"We all look through family albums. We all hear stories at the dinner table. ... They become incorporated into what we believe we actually remember." — Scott Fraser
If you have read the “about” page, I started with a quote by “G W F Hegel” as I believe nothing in our lives is too mundane to be documented and remembered - something I’m passionate about, taking the ordinary and presenting it extraordinarily (as in my interview with Four & Sons).
How often do we all remember our simple everyday moments? The truth is, we do not. These are lost forever according to Nobel laureate and founder of behavioral economics, Daniel Kahnemen, in his talk at TEDx.
So what is memory? How do you keep memories? What moments are important that you should remember and pass it onto your future generations? How much of your memories can you trust that are real? How much of the details (sight, sounds, smells) from simple everyday moments can you remember or want to remember?
As Daniel Kahnemen explained:
“Memory is the storage of the past, storage of personal experiences. It’s a big deal. We tend to confuse memories with real experience that gave rise to memories.”
To understand memory, we need to understand that there are two selves:
“... experiencing self who lives in the present who’s capable of re-living the past. The remembering self who keeps score and maintains the story of our life - the storyteller.”
“We don’t only tell stories when we set out to tell stories. Our memory tells us stories - what we keep from our experiences is a story.”
So back to simple everyday moments. Most of moments in our life are 3 seconds long - 600 Million seconds in a life - 600,000 seconds a month. Most of them don’t leave a trace. Most of them are completely ignored by the remembering self. Yet somehow you get the sense that they should count, that these moments are our life.
Since we don’t remember our simple everyday moments, we don’t necessarily know whether what we remember is real or not.
So, why is this important? Unless we are avid documenters of our lives, we can never remember or recall whether our parents wrote with their left hand and held the knife with their right; a simple daily moment of sitting at the same spot nearly at the same time with your pet; various stages of your pet’s life from puppyhood to senior. Don’t wait for special events like weddings, first born, near end of life of a pet, to document your story.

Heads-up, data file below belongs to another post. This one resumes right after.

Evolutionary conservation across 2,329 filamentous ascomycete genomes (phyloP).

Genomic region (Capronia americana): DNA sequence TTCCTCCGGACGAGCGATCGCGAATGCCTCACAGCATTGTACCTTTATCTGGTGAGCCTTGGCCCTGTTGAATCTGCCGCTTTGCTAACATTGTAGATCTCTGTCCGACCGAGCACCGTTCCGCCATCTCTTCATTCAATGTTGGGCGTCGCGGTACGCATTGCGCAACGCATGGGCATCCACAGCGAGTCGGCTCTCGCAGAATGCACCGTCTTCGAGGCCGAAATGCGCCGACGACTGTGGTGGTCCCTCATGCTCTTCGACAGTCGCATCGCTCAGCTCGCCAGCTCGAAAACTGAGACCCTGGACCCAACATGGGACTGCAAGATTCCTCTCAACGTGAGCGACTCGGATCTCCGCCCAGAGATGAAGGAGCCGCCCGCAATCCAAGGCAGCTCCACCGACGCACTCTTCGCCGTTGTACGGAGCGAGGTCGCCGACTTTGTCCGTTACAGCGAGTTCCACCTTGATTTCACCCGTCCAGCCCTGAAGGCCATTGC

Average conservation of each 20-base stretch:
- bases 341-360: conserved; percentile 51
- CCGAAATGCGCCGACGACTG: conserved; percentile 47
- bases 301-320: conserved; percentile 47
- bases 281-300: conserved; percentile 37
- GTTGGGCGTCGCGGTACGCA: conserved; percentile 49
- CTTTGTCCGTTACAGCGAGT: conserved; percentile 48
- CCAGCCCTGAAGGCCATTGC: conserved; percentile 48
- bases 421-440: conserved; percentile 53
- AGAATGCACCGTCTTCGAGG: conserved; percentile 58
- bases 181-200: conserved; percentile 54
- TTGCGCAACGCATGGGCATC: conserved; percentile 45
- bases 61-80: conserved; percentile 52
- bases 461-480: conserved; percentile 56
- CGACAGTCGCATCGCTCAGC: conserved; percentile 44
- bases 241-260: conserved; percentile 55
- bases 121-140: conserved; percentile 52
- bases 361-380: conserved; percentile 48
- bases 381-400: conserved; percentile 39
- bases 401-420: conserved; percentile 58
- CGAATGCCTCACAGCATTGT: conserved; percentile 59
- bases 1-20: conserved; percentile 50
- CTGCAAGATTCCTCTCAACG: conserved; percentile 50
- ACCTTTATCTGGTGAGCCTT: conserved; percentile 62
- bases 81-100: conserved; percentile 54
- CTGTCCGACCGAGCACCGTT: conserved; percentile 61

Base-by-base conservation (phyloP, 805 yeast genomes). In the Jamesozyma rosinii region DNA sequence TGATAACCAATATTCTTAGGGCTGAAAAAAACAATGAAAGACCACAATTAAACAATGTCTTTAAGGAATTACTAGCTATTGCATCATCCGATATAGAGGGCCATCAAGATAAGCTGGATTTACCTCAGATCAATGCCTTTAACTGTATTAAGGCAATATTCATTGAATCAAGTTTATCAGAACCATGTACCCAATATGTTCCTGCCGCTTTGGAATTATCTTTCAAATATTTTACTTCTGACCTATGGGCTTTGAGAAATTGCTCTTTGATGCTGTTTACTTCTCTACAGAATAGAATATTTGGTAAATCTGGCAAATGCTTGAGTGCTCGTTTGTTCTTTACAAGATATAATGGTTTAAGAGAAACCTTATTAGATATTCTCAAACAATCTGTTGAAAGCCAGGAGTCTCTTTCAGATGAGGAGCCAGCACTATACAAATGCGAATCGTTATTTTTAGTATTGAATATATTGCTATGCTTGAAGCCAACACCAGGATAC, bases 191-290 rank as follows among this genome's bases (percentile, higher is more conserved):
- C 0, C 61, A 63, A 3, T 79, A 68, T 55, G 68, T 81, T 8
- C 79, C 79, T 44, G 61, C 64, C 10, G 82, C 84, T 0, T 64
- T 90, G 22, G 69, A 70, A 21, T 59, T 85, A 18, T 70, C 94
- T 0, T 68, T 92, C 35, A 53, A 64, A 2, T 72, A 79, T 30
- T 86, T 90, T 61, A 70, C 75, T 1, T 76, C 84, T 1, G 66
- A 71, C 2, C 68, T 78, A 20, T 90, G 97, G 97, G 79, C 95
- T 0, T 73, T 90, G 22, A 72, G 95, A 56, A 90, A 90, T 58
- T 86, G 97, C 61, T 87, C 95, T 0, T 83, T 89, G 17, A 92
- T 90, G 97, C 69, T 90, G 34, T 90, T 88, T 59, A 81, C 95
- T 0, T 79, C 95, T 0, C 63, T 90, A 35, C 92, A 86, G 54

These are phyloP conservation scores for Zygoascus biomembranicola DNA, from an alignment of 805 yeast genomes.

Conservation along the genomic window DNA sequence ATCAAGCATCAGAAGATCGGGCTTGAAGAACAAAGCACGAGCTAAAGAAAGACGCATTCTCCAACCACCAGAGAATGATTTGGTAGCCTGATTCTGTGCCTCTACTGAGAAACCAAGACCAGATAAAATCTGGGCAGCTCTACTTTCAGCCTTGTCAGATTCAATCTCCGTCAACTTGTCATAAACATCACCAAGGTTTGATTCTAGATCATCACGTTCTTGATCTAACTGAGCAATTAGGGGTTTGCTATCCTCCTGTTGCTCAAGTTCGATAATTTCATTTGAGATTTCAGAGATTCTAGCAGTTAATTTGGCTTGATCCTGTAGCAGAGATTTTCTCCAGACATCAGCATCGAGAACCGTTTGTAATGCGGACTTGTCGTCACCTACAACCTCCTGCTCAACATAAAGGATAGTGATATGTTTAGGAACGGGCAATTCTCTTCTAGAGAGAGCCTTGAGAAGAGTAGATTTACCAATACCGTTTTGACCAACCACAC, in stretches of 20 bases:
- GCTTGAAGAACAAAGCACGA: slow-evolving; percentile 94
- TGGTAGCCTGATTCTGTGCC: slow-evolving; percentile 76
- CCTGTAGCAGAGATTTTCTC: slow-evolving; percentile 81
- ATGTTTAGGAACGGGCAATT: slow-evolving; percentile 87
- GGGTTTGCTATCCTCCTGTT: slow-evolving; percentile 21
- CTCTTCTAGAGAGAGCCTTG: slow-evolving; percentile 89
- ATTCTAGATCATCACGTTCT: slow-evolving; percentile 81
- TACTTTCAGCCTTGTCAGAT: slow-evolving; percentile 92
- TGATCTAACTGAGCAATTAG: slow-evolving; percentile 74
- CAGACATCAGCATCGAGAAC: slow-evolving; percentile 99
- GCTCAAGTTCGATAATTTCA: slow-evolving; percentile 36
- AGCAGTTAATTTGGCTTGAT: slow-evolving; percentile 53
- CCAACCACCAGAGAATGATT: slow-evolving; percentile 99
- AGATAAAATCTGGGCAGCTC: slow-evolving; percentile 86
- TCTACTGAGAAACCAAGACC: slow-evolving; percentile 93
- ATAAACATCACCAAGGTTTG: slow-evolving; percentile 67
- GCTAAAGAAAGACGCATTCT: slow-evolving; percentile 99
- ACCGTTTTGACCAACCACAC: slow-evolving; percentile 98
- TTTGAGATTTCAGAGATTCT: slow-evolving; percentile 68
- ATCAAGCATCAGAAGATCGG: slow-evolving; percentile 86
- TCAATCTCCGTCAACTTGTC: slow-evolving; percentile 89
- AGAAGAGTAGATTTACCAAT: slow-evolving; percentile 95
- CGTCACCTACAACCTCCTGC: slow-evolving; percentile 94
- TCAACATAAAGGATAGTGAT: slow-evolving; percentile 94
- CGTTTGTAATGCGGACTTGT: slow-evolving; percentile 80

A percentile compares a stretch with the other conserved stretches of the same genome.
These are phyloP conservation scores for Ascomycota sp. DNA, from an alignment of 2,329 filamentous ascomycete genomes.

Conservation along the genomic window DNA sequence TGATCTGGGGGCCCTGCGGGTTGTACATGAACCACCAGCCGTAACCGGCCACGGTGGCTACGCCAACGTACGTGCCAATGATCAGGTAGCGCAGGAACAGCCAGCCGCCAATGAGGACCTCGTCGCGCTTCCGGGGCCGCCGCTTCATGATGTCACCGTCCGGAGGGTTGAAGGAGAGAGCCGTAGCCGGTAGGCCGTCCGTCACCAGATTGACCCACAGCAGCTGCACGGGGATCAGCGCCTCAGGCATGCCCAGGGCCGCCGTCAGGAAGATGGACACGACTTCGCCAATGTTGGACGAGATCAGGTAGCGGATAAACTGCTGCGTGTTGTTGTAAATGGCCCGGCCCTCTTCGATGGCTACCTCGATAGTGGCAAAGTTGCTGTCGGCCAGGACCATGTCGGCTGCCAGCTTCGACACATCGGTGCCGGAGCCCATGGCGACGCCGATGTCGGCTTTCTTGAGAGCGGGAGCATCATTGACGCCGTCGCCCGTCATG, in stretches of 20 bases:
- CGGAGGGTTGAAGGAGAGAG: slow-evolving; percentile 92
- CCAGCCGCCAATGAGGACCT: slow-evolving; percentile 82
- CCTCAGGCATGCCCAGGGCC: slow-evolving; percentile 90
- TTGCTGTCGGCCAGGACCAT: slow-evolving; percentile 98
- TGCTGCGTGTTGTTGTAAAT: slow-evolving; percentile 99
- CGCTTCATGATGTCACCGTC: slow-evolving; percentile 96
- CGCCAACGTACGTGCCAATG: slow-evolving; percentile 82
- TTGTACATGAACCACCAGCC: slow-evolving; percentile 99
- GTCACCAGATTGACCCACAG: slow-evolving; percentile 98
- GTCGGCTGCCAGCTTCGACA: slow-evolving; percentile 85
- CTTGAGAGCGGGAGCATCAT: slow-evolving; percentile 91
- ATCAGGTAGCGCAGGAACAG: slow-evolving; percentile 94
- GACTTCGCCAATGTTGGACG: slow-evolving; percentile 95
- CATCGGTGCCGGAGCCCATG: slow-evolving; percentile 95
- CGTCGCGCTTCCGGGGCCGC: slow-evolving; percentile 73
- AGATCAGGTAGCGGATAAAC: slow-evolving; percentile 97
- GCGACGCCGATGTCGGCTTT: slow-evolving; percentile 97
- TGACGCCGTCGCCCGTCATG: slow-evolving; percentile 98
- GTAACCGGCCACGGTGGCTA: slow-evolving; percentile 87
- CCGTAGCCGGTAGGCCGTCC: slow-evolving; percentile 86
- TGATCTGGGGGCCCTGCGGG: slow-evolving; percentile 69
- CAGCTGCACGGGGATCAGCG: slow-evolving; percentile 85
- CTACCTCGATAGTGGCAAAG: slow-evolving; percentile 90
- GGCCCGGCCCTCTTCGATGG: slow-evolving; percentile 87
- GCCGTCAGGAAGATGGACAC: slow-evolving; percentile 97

The thing is, we remember/ recount/ recreate fragments of our memories based on the experiences we want to actively remember. However, with time, memory fails. And these fragments became more fragmented.
Here’s something that I believe in - an except at a TEDx talk by US Memory Champion and Science Journalist Joshua Foer -
“Our lives, are the sum of our memories. How much are we willing to lose?
By not paying attention to the human beings who is sitting across from us talking to us, by being so lazy that we are not willing to process deeply.
There are incredible memorable capacities latent in all of us.
If you want to lead a memorable life, you have to be the kind of person who remembers to remember.”
Whether you keep a journal of daily accounts or visual snaps, write poems to remember your story, or hire a professional photographer to document your life, we are all responsible for keeping our memories alive so our story can be passed onto the future generations. It’s what defines who we are - gives context to our memories, our life, our relationships.
If you’re interested to hear what the experts say about memories and everyday moments,
And if you’re interested in learning more about what I can do to help you document your story visually, contact me.
The following images were taken by my Dad (© TT Koh) : 1) the family took a short holiday in Melbourne when I graduated from Monash University and horse riding was one of the activities; 2) my cousins with one of our family dogs; and 3) dogs and kids at play (guess who was in the white hot pants!)